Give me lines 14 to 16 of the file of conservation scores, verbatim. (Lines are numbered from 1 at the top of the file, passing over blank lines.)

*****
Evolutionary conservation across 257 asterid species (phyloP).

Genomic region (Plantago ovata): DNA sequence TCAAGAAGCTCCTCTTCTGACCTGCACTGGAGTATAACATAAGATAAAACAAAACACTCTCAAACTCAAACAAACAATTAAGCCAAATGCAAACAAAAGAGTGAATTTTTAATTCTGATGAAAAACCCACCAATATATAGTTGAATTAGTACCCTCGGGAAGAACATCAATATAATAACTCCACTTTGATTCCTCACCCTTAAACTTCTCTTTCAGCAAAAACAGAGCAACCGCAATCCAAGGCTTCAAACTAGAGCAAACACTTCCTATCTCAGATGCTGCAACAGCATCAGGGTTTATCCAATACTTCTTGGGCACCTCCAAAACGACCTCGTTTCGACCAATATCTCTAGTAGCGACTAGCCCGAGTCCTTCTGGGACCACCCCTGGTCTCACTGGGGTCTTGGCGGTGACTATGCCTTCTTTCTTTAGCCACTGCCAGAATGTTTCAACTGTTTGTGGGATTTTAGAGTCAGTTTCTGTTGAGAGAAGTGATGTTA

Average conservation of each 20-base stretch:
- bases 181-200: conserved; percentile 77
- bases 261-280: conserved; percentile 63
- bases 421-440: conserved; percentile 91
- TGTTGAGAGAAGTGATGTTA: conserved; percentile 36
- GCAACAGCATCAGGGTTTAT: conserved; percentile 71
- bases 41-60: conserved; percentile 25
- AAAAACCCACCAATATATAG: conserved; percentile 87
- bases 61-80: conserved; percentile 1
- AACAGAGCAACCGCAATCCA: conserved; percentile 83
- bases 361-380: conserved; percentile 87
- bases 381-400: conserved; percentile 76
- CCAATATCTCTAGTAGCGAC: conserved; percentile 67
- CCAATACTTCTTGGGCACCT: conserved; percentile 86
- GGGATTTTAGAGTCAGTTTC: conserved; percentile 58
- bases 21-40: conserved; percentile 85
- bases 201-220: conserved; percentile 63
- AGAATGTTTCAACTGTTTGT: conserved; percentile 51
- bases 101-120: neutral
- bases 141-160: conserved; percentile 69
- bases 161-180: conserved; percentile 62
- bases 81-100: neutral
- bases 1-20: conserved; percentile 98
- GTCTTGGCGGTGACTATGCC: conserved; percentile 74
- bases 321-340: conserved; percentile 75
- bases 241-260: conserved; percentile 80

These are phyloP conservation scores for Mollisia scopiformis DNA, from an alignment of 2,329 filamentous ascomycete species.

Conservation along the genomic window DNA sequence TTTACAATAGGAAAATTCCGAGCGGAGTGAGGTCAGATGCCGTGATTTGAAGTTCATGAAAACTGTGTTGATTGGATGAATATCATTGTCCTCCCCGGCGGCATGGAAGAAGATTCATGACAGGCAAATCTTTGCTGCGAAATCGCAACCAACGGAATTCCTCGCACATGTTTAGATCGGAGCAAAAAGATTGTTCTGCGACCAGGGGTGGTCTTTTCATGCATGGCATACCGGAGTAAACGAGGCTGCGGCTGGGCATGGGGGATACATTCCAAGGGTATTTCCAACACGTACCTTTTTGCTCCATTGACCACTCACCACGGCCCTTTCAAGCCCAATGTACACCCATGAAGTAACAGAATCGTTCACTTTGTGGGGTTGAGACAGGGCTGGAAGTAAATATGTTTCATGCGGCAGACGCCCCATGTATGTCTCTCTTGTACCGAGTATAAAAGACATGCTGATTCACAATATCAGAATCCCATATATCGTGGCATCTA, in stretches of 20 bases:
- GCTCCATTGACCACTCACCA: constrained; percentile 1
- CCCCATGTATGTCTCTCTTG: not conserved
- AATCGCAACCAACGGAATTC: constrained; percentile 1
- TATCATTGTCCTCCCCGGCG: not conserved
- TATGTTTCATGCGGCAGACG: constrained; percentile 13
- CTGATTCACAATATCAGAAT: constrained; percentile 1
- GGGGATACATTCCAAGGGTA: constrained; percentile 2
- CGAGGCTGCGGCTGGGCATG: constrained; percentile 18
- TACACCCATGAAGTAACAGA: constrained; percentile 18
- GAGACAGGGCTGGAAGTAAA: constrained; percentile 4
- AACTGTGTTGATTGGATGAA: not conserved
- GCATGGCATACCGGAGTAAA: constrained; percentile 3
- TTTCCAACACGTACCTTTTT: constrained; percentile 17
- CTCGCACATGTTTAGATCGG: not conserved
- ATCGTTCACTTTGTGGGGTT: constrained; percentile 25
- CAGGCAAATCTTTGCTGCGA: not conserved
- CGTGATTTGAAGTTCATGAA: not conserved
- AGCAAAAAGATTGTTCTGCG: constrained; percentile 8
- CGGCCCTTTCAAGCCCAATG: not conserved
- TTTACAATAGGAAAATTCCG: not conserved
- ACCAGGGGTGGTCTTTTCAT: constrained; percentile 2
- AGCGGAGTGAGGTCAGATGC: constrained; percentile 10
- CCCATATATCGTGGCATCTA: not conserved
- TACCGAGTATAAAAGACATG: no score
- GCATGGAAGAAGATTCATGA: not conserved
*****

- bases 381-400: conserved; percentile 76
- CCAATATCTCTAGTAGCGAC: conserved; percentile 67
- CCAATACTTCTTGGGCACCT: conserved; percentile 86